Album Review: Jason Rebello’s Held

rebelloFor a great British musician, pianist Jason Rebello has had one of the more intriguing careers than most.

A key figure in the late-’80s jazz revival with his blinding licks and clean-cut looks much to the fore, he released a superb Wayne Shorter-produced debut A Clearer View (much more on that soon) in 1990, then followed it up with some further well-received albums and a dream gig replacing Kenny Kirkland in Sting’s band. But he then swapped the cut and thrust of the music business for the tranquility of a Buddhist retreat, returning in the late ’90s to further solo success and another great gig with Jeff Beck’s touring group.

Jason’s five previous solo albums have been dotted with solo piano tracks but this is the first time he’s gone the whole hog. Held –  recorded at Bath Spa University’s Michael Tippett Centre – is a welcome and worthwhile addition to the tradition. The press release states that the album ‘consolidates all his musical experiences’ and that’s spot-on; there’s a pleasing variety of styles running from ‘fusion’ to Latin and African textures, reflecting his headlining and also sideman work.

The opening ‘Pearl’ could almost have been arranged in a jazz/rock style for one of his early-’90s bands. He plays rhythm games with the 7/8 time and delivers an incredible solo with two-hand independence that makes the hair stand on end. You’d swear there were two players. ‘Salad Days’ and the title track display Rebello’s mastery of passing chords, while ‘Thanks John’ shows another of his trademarks: simple melody/complex harmony. Interestingly, it’s also somewhat in the composing style of John McLaughlin’s ballads, so maybe it’s a tip of the hat to the great guitarist?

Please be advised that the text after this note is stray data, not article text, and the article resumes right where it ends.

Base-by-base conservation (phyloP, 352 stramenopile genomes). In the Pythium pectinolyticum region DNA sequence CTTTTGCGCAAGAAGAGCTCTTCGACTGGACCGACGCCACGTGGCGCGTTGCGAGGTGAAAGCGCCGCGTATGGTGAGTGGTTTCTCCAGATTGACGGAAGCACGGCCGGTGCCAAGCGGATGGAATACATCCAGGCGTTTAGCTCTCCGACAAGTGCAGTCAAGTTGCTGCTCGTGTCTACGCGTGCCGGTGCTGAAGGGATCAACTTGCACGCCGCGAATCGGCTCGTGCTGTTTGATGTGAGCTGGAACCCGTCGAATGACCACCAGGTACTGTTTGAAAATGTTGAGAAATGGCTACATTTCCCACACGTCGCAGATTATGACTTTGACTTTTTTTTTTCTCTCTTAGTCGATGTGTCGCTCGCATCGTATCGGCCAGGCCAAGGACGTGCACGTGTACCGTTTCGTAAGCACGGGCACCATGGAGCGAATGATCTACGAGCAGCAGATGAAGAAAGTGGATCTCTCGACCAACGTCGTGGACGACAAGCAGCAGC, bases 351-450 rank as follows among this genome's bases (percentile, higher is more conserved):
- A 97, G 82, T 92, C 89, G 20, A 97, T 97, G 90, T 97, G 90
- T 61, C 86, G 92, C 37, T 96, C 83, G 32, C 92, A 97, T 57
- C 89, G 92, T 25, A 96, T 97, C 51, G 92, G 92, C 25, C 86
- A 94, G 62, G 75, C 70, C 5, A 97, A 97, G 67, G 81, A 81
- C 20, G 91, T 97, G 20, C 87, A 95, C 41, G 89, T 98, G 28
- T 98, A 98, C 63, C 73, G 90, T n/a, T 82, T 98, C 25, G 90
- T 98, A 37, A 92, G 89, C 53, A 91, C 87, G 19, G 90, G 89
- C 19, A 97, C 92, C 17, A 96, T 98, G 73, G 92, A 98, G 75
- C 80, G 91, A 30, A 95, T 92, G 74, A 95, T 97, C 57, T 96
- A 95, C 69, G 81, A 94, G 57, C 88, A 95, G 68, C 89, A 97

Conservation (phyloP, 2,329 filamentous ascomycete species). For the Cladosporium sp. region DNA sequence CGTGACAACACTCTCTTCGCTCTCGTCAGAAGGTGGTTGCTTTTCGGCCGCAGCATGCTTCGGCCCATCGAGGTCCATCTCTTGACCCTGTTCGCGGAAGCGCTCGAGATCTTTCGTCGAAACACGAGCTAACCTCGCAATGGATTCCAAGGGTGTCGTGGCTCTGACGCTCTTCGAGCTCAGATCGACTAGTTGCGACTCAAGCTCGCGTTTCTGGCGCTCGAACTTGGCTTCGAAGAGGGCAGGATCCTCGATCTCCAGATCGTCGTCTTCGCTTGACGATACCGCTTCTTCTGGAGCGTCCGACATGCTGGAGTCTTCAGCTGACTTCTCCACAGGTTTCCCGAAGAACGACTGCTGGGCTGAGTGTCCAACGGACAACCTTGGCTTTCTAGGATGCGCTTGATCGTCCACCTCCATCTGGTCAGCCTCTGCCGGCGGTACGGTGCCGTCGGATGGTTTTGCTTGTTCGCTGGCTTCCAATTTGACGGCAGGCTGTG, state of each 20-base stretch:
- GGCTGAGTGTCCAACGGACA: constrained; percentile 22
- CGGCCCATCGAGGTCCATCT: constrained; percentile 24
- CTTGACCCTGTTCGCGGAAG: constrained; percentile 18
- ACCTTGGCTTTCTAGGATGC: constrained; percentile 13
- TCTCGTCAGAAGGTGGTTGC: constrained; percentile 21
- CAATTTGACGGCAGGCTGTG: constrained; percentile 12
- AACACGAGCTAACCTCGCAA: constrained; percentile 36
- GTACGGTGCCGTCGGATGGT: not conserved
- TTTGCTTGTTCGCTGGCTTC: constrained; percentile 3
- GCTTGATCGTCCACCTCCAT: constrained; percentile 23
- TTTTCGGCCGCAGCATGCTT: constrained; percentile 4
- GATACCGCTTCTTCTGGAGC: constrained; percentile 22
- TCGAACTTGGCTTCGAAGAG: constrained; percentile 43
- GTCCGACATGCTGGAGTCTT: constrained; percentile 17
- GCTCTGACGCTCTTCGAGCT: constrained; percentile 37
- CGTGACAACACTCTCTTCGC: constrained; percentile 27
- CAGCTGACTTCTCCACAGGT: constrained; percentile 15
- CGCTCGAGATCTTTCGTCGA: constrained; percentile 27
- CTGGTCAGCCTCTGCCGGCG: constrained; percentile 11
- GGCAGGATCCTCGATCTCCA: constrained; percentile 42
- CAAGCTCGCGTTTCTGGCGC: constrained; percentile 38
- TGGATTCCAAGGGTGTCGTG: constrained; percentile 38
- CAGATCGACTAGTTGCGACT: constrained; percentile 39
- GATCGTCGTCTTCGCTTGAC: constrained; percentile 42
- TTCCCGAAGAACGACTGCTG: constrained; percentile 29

‘Tokyo Dream’ features a strong melody which seems instantly familiar, while the samba-style ‘Happy But For How Long’ – an interesting companion piece to Lyle Mays’s ‘Chorinho‘ – showcases another fantastic solo. The world doesn’t need another cover version of ‘Blackbird’, but Rebello gives it a pleasing African feel and a few neat new chords. ‘Polzeath’ dips into the Brad Mehldau school with its constantly-transposing melody and rippling left-hand figure, while ‘Purple Sunflower’ is a very short, perfectly-realised piece which sounds totally improvised.

Rebello’s lyrical, expressive and melodic brand of solo piano is far removed from other recent purveyors of the form such as Vijay Iyer, Craig Taborn and Brad Mehldau. That’s not to say that Held is particularly smooth or easy listening – there’s barely a 2-5-1 progression to be found. But Jason’s sense of harmony rather recalls players such as Michel Petrucianni, Kirkland and, of course, Herbie, rather than the cutting-edge minimalists.

But he definitely has a unique touch on the piano. And it’s no great surprise but a pleasure nonetheless to report that his first solo piano album is a triumph.

Held is out now on Edition Records.

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